Sally saw the motion in the empty street. Every manhole entry flipped open with a harsh clank. White forms swarmed from the ground, from a building which apparently was abandoned, from nowhere at all. On Market Street they’d be streaming from the BART and Muni Metro tunnels where daytime riders could see them like nests of sleeping rattlesnakes.
Their evil forms jammed the street, flitted up walls and, like a bitter ocean wave, surged toward the defenders of the crowd. Involuntary screams shrilled from behind her. Lavinia’s hand tightened on her shoulder. Malcolm’s voice soared above the panic sounds. “This is where we stand strong! This is where we show that being alive trumps undead mobbery.”
There were sewer openings in the middle of the crowd too. Pale arms groped from storm drain grills, manhole lids surged and pulsed. But five soldiers had been stationed to hold down every such opening. The center of the crowd held solid.
The wave of vampires hit the edge. Sally became a killing machine, thrusting stakes into the monsters, reaching behind her for more. The bodies of the vampires started to pile in front of the line of guards but still they came. From all over the city they came.
Some stopped to tear apart the vampire corpses for the tiniest drop of blood. Others climbed the rising mounds and reached over the heads of the defenders. Civilians nearest to the edge of the crowd screamed when they saw the long groping arms. Sally and many others reached high and grabbed bodies, arms, legs, threw the beasts back.
Charity felt the terror threatening to choke her, just like it had before. With people on the edges pushing toward the center, she was squeezed so tight she couldn’t breathe. The crowd trembled on the very edge of becoming a mob, a stampede. One loud scream would push them over that edge.
Her old panic dream of being paralyzed while a maleficent presence breathed behind her suddenly filled her throat. She felt it building. The pulsing of the crowd freed her for an instant and she dragged in a ragged breath and stuffed her fist into her mouth to stop herself from giving that scream.
Lavinia handed Sally stake after stake from the diminishing stockpile. If only the vampires would turn into dust when they died she could keep using the same stake. But they became regular corpses and you had to leave the stake in their hearts.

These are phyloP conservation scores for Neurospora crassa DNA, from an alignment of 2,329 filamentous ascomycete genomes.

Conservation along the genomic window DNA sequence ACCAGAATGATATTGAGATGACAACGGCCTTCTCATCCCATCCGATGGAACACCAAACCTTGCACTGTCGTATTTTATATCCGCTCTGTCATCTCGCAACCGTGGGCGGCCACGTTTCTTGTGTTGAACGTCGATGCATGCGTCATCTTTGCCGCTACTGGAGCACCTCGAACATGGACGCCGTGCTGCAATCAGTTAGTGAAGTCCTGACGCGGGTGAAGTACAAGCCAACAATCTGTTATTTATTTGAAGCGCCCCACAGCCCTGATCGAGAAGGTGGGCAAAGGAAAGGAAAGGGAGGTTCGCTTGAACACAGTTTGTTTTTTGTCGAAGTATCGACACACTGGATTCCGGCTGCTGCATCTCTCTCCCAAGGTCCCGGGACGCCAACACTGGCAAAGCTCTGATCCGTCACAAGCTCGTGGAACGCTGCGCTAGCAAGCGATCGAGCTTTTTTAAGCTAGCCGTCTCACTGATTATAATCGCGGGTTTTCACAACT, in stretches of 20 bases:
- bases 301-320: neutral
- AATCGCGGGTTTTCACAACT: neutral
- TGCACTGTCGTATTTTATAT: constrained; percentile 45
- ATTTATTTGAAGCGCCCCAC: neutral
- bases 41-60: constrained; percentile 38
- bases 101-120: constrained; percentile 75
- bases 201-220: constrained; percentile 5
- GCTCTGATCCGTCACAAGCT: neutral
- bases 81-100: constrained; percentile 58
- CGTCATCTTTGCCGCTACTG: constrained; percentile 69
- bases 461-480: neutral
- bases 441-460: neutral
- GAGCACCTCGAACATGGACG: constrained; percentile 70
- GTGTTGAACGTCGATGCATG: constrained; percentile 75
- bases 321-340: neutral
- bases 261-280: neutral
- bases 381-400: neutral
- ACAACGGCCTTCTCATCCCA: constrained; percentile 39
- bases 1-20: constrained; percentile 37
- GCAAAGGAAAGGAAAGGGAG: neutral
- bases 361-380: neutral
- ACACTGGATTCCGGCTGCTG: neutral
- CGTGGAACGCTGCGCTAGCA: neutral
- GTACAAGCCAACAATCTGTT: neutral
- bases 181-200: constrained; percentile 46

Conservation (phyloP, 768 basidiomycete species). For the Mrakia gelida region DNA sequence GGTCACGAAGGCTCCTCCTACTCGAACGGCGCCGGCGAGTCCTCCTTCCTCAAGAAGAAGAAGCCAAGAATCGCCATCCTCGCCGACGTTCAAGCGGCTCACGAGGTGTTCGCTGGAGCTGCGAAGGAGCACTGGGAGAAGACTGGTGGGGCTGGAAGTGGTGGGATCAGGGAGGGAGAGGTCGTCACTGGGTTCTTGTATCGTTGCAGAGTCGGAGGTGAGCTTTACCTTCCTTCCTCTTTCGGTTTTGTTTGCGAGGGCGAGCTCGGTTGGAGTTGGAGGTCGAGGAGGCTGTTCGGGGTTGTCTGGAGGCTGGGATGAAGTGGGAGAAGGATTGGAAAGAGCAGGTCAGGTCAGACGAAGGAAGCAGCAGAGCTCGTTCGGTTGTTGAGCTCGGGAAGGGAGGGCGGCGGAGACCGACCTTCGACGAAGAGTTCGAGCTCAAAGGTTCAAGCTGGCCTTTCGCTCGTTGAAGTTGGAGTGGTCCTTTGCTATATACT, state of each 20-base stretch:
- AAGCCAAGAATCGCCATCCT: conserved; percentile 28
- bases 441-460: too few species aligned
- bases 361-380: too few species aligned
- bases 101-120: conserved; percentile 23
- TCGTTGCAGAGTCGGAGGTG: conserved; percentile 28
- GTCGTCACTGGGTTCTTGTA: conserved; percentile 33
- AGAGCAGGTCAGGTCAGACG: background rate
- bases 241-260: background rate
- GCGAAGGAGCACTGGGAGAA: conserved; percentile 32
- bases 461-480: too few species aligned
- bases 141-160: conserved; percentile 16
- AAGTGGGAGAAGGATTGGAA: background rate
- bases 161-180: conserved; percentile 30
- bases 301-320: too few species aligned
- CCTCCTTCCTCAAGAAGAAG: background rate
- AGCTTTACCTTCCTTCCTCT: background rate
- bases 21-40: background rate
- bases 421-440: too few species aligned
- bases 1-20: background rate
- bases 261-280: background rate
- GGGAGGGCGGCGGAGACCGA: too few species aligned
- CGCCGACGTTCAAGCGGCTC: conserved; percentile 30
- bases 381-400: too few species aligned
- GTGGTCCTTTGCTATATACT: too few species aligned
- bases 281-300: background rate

Then it happened. Sally missed a vampire’s heart on one thrust. She deflected its clawing reach for her face, kneed it in the groin and stabbed again, killing it this time. But the extra time spent on one vampire gave another an extra second to climb over the first and suddenly its evil face filled the sky above her. She wrestled it away, felt hands reach around her and be pushed back by defenders on her left and right, kicked at bodies trying to squirm between her legs.
From behind her came a sound which stopped time and froze her heart. Lavinia’s voice screamed out a gagging, blurbling, “Aw fuck!” Without thought or plan, ignoring the wave of vampires coming in front, she whirled and grabbed the cold face which was sucking at the neck of her beloved. Lavinia was fighting it too, but three others bit into her hands, her arms. Then Sally and others pulled the undead off Lavinia and staked them. The line held, the line held, but the swarm kept coming. Voices shouted, “We’ve gotta get these people inside!”
Sally could think of nothing but Lavinia, who was held up by the crowd for the moment. Those magic eyes drifted closed and her head lolled back. Sally’s arms gripped Lavinia to keep her from falling where she would surely be trampled.
She knew she should keep fighting, she was one of the best warriors the defenders had. She shouldn’t be crying and kissing the dear face again and again.
The mounds were higher than a French Revolution barricade now and the next wave of attack would roll right over their heads and into the helpless crowd.